SJSU Capstone Studio Class, Fall 2018. Seated front row l-r, Christina Vu, Judea Grier, Laura Maurer, CommUniverCity Program Coordinator Matthew Gustafson; middle row l-r, Frank Arellano, Reyhane Hosseinzade, Alverina Weinardy, Clelia Busadas, Nathaniel Redmond, Tiffany Chao, Michael Flemming, Instructor Jason Su; top row l-r, Jake Potter, Mehedi Chowdhury, Michael Mulligan, Mathew Chacko, Fran Lopez Tapia, Evan Kenward, Alexandre Hughes, Instructor Richard Kos. Photo: SJSU Student Videographers Andrea Perez and Aiko Allan
Authored by: Alex Hughes, Masters Student in Urban and Regional Planning, College of Social Sciences and the SJSU MURP Writing Team
San Jose State University’s Master of Urban and Regional Planning students, in partnership with CommUniverCity’s Community Urban Planning Project and the City of San Jose, assessed the existing conditions of the Diridon Station area in Fall of 2018. Changes to the area include California High-speed Rail, the VTA’s BART extension into downtown San Jose, and the expected Google campus—which recently acquired 21 acres around the Diridon Station for $110 million dollars.
The class structure followed two major phases to best gauge the ‘temperature’ of the community. Phase one included methods such as conversations and meetings with public officials and non-profit organizations, walking tours led by community leaders, and an urban design analysis of the major transportation corridors in the area. The product of this phase culminated in a public facing presentation of four major corridors which bisect the Diridon Station area: West Julian Street, West Santa Clara Street/The Alameda, Park Avenue, and West San Carlos Street. The topics of each board varied widely, including topics such as green space, land-use, and transportation, among others. The major theme throughout all of these centered on the fragmentation throughout the Diridon area, the lack of East-West travel, the poor quality of active transportation infrastructure such as bike paths, the heavy congestion that breaks up travel in the area during peak times, the lack of regional transit connectivity—the list goes on.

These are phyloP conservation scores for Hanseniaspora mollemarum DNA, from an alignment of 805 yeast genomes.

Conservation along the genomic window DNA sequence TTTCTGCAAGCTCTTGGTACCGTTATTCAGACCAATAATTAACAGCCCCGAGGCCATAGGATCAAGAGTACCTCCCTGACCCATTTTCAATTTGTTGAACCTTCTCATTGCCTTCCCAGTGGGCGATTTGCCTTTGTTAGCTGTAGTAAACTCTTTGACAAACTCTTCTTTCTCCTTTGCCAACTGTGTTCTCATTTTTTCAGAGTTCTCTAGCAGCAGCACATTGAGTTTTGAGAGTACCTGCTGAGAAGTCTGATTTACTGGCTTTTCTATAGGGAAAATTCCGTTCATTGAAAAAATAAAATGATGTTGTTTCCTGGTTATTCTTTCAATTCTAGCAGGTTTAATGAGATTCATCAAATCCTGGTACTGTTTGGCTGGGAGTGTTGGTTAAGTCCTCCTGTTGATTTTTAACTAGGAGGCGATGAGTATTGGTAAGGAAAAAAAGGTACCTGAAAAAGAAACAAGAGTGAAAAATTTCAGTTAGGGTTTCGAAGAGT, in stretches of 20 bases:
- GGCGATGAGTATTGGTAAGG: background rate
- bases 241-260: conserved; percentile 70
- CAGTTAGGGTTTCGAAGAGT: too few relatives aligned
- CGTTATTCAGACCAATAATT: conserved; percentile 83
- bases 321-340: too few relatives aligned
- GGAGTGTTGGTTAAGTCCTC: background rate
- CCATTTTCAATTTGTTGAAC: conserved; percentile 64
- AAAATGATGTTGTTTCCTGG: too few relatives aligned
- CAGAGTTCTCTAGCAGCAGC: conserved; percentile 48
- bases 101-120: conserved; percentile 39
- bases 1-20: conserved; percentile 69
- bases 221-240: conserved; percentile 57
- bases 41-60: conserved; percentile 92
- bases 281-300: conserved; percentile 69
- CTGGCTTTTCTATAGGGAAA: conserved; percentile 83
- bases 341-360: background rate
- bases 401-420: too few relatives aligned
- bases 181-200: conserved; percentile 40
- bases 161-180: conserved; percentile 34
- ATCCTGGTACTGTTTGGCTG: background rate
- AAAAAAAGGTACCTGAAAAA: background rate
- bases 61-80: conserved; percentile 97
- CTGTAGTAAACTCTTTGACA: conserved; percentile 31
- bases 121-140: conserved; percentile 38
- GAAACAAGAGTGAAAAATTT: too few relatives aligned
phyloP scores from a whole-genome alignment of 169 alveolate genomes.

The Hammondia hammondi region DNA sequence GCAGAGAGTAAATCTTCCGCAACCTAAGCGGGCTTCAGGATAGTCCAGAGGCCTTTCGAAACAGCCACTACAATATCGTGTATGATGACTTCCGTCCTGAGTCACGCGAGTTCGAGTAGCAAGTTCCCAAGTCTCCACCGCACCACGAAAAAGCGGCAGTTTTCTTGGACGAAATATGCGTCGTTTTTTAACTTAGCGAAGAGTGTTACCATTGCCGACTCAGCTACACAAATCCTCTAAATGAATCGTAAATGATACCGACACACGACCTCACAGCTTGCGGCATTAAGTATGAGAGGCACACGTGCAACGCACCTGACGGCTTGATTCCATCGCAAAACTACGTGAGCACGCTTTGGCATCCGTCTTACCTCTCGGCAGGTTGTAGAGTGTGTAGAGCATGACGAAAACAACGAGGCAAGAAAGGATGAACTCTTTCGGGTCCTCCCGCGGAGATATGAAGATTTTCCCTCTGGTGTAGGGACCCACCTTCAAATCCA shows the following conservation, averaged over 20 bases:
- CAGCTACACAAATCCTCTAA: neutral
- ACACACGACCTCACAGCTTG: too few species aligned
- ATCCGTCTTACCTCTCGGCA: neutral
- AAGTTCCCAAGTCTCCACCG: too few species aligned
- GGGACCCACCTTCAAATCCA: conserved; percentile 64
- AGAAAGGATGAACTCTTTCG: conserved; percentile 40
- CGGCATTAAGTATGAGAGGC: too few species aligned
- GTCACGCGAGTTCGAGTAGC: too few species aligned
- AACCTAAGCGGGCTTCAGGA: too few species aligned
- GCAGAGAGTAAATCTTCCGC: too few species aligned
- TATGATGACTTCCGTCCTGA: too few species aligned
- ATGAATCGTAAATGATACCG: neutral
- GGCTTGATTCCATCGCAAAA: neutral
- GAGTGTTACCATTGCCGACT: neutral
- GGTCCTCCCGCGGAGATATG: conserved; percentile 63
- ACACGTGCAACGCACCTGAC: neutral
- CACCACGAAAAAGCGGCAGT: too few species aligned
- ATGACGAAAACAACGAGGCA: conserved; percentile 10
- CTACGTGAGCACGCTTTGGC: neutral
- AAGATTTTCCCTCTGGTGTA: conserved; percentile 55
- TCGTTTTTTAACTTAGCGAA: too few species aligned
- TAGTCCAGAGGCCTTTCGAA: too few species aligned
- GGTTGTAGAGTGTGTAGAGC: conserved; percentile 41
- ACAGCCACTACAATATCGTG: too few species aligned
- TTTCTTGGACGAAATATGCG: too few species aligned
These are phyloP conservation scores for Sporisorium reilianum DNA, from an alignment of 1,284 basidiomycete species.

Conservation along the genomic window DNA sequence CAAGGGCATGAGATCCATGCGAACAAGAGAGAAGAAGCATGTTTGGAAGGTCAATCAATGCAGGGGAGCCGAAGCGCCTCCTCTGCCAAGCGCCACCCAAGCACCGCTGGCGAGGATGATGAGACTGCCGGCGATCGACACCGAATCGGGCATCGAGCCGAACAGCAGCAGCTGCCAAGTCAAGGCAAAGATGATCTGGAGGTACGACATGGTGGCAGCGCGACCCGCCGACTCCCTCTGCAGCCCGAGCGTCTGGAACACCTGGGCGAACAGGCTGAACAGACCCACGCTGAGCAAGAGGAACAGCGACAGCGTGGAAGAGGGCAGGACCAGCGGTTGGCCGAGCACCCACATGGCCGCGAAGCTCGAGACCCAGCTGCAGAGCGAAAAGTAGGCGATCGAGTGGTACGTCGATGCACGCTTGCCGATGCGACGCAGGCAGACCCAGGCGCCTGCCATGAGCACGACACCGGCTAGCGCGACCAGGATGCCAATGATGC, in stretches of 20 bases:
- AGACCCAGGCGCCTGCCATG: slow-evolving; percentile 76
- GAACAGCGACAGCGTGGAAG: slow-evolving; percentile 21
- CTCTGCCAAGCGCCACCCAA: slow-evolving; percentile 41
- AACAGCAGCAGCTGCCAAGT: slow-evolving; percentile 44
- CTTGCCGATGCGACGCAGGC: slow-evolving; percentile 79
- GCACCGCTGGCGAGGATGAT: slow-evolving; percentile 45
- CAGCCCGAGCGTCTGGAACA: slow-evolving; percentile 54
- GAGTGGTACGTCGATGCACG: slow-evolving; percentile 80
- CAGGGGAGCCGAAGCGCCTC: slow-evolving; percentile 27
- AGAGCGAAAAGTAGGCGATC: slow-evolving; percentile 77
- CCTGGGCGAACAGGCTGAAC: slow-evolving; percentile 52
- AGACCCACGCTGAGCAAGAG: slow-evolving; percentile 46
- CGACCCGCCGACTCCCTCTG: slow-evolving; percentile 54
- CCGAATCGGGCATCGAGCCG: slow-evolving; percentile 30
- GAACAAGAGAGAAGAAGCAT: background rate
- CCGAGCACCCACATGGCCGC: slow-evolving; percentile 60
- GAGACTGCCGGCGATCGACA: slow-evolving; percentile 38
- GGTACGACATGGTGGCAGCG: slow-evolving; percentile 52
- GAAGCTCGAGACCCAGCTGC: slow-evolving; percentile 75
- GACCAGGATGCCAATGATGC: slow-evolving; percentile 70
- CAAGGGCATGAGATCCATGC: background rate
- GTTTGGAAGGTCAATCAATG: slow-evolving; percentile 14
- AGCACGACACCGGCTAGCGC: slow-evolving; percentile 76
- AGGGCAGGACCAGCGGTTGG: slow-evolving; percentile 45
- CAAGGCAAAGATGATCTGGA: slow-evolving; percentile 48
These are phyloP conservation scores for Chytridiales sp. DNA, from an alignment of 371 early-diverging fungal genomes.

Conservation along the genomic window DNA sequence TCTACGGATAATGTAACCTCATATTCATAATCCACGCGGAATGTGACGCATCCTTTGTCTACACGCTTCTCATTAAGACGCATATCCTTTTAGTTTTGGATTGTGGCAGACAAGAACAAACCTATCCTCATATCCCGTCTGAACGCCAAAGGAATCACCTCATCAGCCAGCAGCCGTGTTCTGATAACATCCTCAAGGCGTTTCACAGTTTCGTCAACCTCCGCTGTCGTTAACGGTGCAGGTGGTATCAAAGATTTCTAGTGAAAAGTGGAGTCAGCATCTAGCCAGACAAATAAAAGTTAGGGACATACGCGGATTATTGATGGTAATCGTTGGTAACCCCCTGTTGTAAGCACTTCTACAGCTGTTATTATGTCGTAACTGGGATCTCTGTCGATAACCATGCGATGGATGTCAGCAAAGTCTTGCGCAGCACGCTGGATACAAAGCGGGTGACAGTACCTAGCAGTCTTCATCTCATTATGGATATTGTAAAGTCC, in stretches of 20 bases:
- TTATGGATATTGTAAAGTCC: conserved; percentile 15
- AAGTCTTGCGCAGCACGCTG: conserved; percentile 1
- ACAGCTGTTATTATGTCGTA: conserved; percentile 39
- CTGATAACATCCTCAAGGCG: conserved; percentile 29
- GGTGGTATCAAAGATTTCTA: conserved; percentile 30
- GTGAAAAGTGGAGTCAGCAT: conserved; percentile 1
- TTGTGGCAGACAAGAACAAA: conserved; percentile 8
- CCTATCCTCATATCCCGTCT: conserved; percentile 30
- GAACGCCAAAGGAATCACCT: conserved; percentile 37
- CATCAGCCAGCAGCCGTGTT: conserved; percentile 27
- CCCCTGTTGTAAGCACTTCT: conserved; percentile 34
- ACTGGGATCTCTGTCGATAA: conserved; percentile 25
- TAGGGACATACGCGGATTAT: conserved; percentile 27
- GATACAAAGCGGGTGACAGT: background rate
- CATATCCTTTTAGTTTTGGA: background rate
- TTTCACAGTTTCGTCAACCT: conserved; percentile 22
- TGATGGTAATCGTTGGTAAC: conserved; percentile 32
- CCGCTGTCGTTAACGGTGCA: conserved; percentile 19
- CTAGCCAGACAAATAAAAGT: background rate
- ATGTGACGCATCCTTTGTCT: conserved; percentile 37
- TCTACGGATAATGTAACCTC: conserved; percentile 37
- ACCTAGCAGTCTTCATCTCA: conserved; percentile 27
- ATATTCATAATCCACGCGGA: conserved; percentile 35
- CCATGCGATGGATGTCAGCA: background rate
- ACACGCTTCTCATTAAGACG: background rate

Graduate team members discuss the Big Map before the December 1 event. Counterclockwise from top left: Juan (Frank) Arellano, Evan Kenward, Alverina Weinardy, Judea Grier, Reyhane Hosseinzade. Photo: Francisco Lopez Tapia
Phase two broke the class into four pieces—the Events team, Stakeholder team, Graphics team, and Writing team. The goal of this phase was to hold several focus groups in close concert with Lori Severino, the Civic Engagement Manager for Diridon Station, hold a community event on December 1 to gather further relevant information, and write the final assessment report.